My Health Record

Making an informed decision

My Health Records provides a one stop electronic file where consumers and health services providers can upload and access personal and health information about shared patients.

The My Health Record system is not new. Many people with ongoing or severe health issues have previously opted to sign up to the system.

As of July 2018, My Health Record has changed to an ‘opt out’ system. This means that since July, Australians’ Medicare, or the Department of Veterans Affairs (DVA) health records for the past two years will automatically be uploaded into the My Health Record data base without requiring any action by consumers.

My Health Record has the potential to ease the burden of keeping track of medical histories, medication and health care planning for those accessing health care and for carers.

The Australian Digital Health Agency is the System Operator of the My Health Record.

To create a My Health Record the Agency will collect, use and disclose personal information about the person signing up and dependants (if any). This information will include personal data like names, date of birth, and address. This information is collected from and disclose it to Medicare or the Department of Veterans Affairs (DVA) (if relevant) and the Health Identifiers (HI) Service Operator to confirm patient identity and that of dependants. The Agency may also disclose personal information to the Document Verification Service to confirm patient identity.

Users of My Health Record have an (online) option to set access controls, but if the controls are not selected, personal information in My Health Record will be disclosed to registered healthcare providers and patient representatives (ie: carers), including for the purposes of providing healthcare.

Data Security

Getting Data into My Health Record.

Healthcare providers can upload information to their patients’ digital record. The Australian Government strongly encourages individuals, business and organisations to take steps to ensure they provide safe and secure digital health services. However, it is the business that is responsible for ensuring that the systems you use to access the My Health Record system are secure.

Consumer Driven Data Security:

Healthcare consumers link their My Health Record to their myGov account. Accessing record requires a password, and either an answer to a secret question or an access code. There are additional access controls that the consumer may set to limit access to the entire record, or specific documents within their record.

Therefore a certain amount of digital literacy is required (and assumed) to complete data security across all system access points.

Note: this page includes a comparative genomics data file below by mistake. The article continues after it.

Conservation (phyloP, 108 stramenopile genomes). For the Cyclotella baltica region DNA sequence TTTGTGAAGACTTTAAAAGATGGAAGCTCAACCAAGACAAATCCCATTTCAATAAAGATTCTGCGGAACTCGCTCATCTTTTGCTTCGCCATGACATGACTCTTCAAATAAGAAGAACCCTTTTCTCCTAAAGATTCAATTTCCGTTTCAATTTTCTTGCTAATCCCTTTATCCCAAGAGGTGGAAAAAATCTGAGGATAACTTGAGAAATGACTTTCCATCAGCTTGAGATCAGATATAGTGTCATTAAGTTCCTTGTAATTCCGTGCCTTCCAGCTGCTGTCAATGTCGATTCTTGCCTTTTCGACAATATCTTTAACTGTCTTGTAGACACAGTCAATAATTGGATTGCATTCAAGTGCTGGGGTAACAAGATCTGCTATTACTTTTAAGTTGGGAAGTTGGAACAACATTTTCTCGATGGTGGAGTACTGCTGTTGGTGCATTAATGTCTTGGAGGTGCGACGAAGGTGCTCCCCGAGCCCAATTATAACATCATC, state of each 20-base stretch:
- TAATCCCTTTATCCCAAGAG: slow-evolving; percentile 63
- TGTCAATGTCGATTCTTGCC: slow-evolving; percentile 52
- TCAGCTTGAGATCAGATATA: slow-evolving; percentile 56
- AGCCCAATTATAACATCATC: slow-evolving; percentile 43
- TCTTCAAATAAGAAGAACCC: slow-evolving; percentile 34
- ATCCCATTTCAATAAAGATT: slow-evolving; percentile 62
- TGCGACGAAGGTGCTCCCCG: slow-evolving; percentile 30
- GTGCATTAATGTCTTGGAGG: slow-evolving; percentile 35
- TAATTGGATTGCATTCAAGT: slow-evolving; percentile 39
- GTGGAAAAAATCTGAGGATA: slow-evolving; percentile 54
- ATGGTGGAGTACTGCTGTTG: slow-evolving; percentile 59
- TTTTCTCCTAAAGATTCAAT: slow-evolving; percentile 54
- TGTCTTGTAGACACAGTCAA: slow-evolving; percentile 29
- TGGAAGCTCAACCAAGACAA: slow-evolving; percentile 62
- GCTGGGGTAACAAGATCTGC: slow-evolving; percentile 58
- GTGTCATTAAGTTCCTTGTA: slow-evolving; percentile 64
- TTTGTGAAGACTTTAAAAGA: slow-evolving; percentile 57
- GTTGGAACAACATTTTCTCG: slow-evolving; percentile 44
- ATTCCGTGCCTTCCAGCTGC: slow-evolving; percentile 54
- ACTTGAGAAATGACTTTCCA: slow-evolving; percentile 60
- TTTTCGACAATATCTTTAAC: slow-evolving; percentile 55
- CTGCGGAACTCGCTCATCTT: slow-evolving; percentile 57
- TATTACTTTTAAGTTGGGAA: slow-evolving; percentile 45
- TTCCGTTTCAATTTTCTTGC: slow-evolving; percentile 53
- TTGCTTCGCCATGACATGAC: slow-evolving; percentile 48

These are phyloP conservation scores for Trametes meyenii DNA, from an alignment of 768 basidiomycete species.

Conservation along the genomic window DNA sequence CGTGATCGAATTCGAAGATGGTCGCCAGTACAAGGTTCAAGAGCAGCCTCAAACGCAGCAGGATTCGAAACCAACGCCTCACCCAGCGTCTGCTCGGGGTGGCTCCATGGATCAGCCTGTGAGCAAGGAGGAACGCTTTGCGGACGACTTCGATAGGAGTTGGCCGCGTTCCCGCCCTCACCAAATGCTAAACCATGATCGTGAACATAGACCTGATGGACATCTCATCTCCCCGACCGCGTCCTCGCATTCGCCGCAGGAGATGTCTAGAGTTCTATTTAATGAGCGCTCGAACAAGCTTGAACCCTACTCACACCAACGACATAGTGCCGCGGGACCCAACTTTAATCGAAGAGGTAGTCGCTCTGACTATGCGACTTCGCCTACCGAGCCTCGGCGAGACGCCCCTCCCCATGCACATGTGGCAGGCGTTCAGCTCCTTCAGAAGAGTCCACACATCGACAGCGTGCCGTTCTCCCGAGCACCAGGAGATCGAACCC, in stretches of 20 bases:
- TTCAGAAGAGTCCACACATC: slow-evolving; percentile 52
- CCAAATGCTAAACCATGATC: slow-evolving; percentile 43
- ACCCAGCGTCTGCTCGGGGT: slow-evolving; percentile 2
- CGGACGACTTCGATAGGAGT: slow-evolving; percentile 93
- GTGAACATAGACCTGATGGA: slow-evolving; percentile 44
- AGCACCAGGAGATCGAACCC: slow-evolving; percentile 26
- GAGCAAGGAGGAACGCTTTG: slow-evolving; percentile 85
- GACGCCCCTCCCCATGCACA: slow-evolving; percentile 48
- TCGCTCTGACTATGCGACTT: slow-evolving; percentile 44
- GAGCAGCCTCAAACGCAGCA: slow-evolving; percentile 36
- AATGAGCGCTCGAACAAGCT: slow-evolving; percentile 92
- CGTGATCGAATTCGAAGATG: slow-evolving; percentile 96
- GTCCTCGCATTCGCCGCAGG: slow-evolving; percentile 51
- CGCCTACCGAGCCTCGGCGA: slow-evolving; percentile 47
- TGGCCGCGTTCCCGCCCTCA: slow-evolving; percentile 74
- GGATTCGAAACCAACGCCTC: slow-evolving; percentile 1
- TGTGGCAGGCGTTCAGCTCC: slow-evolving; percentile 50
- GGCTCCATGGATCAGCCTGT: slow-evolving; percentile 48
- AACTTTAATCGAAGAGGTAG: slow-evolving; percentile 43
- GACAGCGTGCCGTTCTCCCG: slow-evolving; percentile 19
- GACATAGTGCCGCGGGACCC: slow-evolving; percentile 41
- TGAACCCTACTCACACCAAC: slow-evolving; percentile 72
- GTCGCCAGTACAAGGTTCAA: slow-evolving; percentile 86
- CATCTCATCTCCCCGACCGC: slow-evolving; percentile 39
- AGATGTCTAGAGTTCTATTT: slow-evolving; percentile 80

Mobile App to manage My Health Record

Consumers may opt to use a mobile App to manage their My Health Record by downloading one of the authorised app. Information regarding which apps are recommended is available via this website:   An app or portal operator is bound to comply with the obligations set out in the My Health Record Act for a Portal Operator, including not transferring

Exercising your Right to Choose

My Health Record provides a handy centralised electronic health record which may serve many health professionals and consumers well. However, people have the right to choose to continue managing access to their health care and their personal information as before.

Australian Healthcare and Hospitals Association (AHHA) CEO Alison Verhoeven said that opt out provides a suitable and appropriate balance between the clinician’s need for information and the patient’s right to privacy.

Therefore, you can opt out and exclude personal and health information from a central My Health Record database.

If you decide that opting out may be the right thing for you, then you can do so only from 16th  July to 15th October 2018.

During the opt out period individuals who do not want a record will be able to opt out by visiting the My Health Record website  or by calling 1800 723 471 for phone based assistance.

After that period of time, opting out is possible but will only archive – not delete – any existing information.

Consumers can at any point in the future decide to opt in (either by re-activating an archived existing record, or as a new participant) which may become a positive choice to make when health or personal circumstances change.

Marianne Lewis

Senior Policy, Projects and Carer Engagement Officer